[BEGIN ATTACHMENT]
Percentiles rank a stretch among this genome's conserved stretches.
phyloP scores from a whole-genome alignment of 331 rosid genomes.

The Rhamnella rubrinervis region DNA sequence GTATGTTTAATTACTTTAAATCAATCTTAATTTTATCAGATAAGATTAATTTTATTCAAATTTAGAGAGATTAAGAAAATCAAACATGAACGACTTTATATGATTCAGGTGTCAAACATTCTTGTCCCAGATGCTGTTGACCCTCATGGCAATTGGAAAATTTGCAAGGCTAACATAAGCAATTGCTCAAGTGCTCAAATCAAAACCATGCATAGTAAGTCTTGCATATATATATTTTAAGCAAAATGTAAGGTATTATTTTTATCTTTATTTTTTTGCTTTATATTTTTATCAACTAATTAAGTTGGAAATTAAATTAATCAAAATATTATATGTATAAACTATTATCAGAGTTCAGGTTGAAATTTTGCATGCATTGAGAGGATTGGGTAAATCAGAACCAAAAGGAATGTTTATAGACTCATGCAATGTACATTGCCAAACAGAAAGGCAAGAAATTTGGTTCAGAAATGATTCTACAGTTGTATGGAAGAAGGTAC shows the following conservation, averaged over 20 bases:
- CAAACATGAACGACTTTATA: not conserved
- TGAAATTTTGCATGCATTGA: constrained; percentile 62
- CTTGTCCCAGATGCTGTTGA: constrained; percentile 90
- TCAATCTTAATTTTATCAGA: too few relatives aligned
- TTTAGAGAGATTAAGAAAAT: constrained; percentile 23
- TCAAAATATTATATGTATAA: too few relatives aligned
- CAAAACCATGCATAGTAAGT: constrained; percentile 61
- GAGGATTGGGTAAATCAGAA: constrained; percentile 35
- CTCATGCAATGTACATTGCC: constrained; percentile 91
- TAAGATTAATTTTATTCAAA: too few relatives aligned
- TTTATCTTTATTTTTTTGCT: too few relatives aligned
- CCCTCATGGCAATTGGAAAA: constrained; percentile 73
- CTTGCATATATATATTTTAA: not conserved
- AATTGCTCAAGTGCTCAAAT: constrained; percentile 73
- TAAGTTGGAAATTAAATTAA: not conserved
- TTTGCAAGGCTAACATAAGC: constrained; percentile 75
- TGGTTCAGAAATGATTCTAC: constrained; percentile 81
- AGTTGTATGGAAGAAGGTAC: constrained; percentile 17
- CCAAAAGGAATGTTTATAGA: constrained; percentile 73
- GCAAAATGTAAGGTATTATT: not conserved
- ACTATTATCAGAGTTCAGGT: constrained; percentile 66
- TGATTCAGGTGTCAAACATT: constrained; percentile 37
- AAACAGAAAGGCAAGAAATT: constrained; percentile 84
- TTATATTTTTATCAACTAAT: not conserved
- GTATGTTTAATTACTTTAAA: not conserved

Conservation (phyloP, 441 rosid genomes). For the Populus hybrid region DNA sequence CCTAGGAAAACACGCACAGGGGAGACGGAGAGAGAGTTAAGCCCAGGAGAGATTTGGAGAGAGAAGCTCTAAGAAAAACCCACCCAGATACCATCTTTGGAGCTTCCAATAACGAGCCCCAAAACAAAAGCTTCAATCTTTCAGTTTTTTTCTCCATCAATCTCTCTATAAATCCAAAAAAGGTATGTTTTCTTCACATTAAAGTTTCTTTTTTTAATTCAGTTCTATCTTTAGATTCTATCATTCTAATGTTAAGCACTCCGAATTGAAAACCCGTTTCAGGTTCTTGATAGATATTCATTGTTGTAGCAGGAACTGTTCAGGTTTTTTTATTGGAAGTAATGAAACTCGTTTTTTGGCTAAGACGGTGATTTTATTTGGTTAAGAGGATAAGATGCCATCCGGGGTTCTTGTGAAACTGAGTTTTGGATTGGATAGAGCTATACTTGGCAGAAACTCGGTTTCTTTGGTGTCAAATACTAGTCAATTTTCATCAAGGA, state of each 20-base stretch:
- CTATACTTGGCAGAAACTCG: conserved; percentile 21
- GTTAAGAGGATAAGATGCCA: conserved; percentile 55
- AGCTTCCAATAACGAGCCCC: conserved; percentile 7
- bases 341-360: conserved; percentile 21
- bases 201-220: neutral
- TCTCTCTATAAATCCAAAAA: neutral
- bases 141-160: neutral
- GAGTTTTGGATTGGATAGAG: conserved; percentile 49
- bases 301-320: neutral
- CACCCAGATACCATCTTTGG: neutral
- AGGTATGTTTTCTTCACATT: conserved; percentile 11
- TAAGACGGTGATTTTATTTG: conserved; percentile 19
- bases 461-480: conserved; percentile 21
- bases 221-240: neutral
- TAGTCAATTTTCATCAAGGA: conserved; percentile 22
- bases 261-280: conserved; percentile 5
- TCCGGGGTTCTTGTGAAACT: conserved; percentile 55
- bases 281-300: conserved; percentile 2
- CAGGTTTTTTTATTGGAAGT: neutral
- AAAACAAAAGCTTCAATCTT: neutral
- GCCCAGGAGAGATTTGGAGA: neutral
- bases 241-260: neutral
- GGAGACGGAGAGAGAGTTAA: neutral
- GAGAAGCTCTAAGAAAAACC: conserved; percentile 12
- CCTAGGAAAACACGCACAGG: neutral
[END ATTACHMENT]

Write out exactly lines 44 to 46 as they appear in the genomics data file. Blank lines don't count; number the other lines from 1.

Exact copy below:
- TAGTCAATTTTCATCAAGGA: conserved; percentile 22
- bases 261-280: conserved; percentile 5
- TCCGGGGTTCTTGTGAAACT: conserved; percentile 55